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Bringing Up Detroit

Bringing Up Detroit is a new series from Michigan Radio and independent producer Zak Rosen. The year-long series examines the inner-lives of three Detroit families as they navigate the city’s often unpredictable school systems, economy, transportation networks, and neighborhoods.

Support for this series comes from:

Alyssa Nuñez (left) and Brianna Foster-Nuñez, both have a rare form of rickets. They've been to three school in three years.
Zak Rosen / Michigan Radio

 

 

 

Desiree Foster stands at her stove. She’s cooking up some hamburgers and white rice for her two daughters. I’m hovering near her refrigerator when I notice the tattoo on her neck. It has her two daughters' names, Alyssa and Brianna, scrawled across the nape of her neck. Below the names is the serenity prayer:

God grant me the serenity to accept the things I cannot change, the courage to change the things I can, and the wisdom to know the difference.

    

VIDEO: Dinner with Ms. Chris

Dec 18, 2015

Our series Bringing up Detroit takes you inside the lives of four Detroit families as they navigate the city's often unpredictable school systems, economy, transportation networks, and neighborhoods. 

58 year-old Christina Lumpkin is her family's sole breadwinner.
Zak Rosen / Michigan Radio

This story is part of Michigan Radio's year-long series Bringing Up Detroit, which examines the inner-lives of four Detroit families as they navigate the city’s often unpredictable school systems, economy, transportation networks, and neighborhoods.

An old portrait of Richard Chang, front and center, with his five brothers.
Zak Rosen / Michigan Radio

The Detroit neighborhood where Richard Chang lives has changed. A lot.

 

Chang moved into the Osborn neighborhood in 1980 “because the economy in Michigan was really good,” he says.

That changed dramatically, of course. And now Chang is wondering what the future holds for his children.

 

Marc Grassi watches his daughter, Franca, eat breakfast before her first day of school at St. Clare of Montefalco in Grosse Point Park, Michigan.
Zak Rosen / Michigan Radio

On her first day of school, Franca Grassi woke up, ate a bowl of oatmeal with diced nectarines and maple syrup. She brushed her teeth with the help of a Mickey Mouse iPhone app. Then her parents, Nikki Rittenour and Marc Grassi, drove her to school in their station wagon.

Franca Grassi, Marc Grassi, Mina Grassi and Nikki Rittenour.
Zak Rosen / Michigan Radio

Five-year-old Franca Grassi is only looking for two things in a kindergarten: She doesn't want to be forced to nap, and she wants to see her mom every day. Franca's parents, on the other hand, are a lot more discerning.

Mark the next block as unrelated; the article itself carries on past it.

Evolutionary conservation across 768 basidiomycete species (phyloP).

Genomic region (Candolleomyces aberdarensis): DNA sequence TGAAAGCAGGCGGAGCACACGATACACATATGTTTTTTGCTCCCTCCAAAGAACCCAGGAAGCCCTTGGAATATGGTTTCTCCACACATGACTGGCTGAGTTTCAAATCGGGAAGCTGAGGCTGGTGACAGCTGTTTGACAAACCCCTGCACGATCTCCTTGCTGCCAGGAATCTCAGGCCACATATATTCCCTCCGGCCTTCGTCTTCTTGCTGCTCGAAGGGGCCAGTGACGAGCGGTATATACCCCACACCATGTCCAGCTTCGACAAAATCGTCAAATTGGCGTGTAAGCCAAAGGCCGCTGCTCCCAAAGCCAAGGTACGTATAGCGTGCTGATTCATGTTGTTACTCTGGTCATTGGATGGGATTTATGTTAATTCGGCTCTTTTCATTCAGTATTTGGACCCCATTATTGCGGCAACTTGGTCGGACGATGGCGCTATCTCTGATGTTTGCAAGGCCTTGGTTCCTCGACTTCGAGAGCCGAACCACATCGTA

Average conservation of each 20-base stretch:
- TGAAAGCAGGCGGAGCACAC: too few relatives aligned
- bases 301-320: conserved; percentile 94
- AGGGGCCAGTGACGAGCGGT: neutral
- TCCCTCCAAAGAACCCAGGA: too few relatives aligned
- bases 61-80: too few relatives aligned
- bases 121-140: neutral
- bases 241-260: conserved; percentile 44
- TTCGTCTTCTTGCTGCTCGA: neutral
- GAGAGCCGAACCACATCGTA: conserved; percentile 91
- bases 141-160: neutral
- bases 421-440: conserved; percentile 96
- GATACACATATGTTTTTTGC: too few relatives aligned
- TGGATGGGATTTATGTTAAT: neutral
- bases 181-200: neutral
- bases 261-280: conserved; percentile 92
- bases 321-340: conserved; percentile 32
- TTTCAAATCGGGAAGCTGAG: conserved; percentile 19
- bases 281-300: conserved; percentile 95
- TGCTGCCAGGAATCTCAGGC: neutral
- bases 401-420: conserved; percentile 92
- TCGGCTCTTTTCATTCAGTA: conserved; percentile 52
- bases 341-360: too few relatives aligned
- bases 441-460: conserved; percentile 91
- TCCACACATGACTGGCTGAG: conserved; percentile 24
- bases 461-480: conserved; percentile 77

“We actually have a google doc spreadsheet of pros and cons of some of the schools,” says Nikki Rittenour from the family’s long, wooden dining room table.

Brianna Foster-Nuñez and Alyssa Nuñez have been to three different schools since 2013.
Zak Rosen / Michigan Radio

 

This fall, it’s looking like Alyssa Nuñez and and Brianna Foster-Nuñez might switch to a new school.

Again.

It’s a pretty common experience in Detroit, where students switch schools 2.5 times more frequently than kids in the rest of the state.

57-year-old Christina Lumpkin heads to work at DTE Energy.
Zak Rosen / Michigan Radio

 

Back in March, I introduced you to 57-year-old Christina Lumpkin and her family. At the time, they were navigating a crisis. Lumpkins’s daughter, Maya, had lost her job at McDonalds, and the family didn’t have any money coming in.


Mika Chang (left) with her sisters Bea, Kallia, Shannon and her nephew, Vincent.
Zak Rosen / Michigan Radio

When we talk about immigrant communities in Detroit, the Hmong don’t usually come up in that conversation. The ethnic group from Southeast Asia began settling in Northeast Detroit’s Osborn neighborhood in the years after the Vietnam War. 

Christina Lumpkin at home with her daughter, Maya and grandson, Jahari.
Zak Rosen / Michigan Radio

Think about most of the news stories you read about kids in Detroit. What comes to mind?

Something about dysfunctional schools? Maybe a crime story?

When’s the last time you felt like a story transported you into the life of a family? Where you really got to know a child? Where you felt what it might be like to be a parent raising kids there?

Beginning this Thursday, Michigan Radio will begin a new series called Bringing Up Detroit, focusing on the challenges of raising healthy, successful children while navigating the city’s often unpredictable school systems, economy, transportation networks, and neighborhoods.